Swaziland’s labour unions want him to recant and withdraw his statement that has made headlines across the world.
Dlamini said he wanted to use ‘Sipakatane’ otherwise known as ‘bastinado’, a form of torture that involves flogging the bare soles of a person’s feet with a spiked wooden or metal implement to temporarily or permanently cripple them, on dissidents and foreigners who supported democracy in Swaziland, ruled by King Mswati III, sub-Saharan Africa’s last absolute monarch.
Union leaders say this statement amounts to a ‘declaration of war against foreigners as well as Swazis’.
The Times of Swaziland, the kingdom’s only independent daily newspaper, quoted Mduduzi Gina, Secretary General of the Swaziland Federation of Trade Unions (SFTU), saying the torture will be used on those fighting for people’s rights.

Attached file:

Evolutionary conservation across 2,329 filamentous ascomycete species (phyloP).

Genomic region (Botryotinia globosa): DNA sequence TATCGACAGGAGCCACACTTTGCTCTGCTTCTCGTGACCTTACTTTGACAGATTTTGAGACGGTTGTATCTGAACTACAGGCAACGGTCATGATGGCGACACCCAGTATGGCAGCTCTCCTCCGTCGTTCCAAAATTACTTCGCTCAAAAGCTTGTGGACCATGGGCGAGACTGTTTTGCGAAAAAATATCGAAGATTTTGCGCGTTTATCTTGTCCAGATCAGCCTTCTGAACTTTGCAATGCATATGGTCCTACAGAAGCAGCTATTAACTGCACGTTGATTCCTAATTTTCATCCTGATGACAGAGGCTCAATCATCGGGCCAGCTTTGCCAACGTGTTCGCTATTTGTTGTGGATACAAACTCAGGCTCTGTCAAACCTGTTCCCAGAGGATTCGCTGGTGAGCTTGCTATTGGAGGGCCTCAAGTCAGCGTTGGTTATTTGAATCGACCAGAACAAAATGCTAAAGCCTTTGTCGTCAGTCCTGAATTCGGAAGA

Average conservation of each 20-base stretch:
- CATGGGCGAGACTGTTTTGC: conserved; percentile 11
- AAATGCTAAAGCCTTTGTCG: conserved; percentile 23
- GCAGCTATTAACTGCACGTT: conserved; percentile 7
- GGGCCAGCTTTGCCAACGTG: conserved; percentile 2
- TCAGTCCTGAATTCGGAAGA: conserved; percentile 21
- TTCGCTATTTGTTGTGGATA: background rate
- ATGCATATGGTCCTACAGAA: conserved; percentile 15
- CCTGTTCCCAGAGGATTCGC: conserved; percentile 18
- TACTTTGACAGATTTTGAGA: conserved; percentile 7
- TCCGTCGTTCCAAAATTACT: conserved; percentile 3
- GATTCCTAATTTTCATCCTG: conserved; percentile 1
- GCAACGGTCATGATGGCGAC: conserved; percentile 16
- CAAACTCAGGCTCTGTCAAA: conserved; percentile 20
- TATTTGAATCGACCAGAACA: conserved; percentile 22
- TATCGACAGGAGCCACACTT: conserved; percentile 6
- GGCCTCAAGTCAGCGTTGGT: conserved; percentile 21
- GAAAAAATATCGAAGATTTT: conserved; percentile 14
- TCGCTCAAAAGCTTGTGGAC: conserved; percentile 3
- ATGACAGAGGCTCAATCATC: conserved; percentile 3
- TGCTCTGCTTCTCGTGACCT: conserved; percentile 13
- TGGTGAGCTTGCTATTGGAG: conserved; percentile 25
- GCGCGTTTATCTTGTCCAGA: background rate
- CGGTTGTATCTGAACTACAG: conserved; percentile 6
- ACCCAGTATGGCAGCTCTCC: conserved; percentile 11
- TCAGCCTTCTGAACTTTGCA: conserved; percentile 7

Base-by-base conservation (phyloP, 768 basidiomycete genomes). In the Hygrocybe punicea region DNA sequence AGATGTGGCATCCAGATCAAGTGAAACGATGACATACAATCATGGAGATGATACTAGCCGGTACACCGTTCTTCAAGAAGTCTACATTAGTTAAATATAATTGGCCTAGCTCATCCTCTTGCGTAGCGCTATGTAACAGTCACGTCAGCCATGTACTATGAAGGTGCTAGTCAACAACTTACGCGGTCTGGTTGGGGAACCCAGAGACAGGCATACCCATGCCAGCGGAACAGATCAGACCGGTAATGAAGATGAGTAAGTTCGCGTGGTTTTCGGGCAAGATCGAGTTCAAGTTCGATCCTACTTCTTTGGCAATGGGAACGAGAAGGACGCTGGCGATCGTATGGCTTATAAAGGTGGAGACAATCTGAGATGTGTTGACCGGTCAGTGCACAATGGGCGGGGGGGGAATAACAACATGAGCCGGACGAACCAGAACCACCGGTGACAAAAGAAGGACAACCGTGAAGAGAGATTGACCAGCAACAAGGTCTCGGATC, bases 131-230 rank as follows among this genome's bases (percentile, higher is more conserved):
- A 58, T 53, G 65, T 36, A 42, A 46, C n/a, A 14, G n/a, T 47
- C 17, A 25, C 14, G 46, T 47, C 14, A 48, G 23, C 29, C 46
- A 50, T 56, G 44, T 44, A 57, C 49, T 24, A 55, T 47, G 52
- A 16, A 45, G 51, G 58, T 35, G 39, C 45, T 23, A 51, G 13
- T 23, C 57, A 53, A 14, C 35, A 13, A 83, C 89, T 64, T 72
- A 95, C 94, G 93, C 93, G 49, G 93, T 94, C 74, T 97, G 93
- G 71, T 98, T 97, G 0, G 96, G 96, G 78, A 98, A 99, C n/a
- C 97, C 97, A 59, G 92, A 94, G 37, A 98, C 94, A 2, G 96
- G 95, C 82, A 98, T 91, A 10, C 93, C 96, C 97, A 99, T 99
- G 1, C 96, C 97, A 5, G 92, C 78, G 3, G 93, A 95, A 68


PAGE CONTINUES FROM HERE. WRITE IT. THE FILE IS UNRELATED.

Dlamini had been annoyed that trade unionists from South Africa had visited Swaziland this week to show solidarity with Swazis fighting for their human rights as part of the Global Day of Action for democracy in Swaziland.
Gina said Dlamini’s statement was ‘a clear indication of war against citizens of other countries. We request the prime minister to withdraw the statement for peace to prevail in the region and to allow government to work in peace with civil society organisations in the region.’
The Swaziland Federation of Labour (SFL) said Dlamini’s statement was not going to help the kingdom in any way and described it as ‘cheap talk’.
‘What law did we break by enlisting people from outside? He should say which law we broke instead of threatening us,’ SFL Secretary-General Vincent Ncongwane said.
He said the PM took advantage of his access to the media to issue a statement that he would not repeat to the outside world.
Meanwhile, the Swaziland National Association of Teachers (SNAT) said workers had a right to express their grievances as per the Industrial Relations Act which gives them freedom of assembly and association.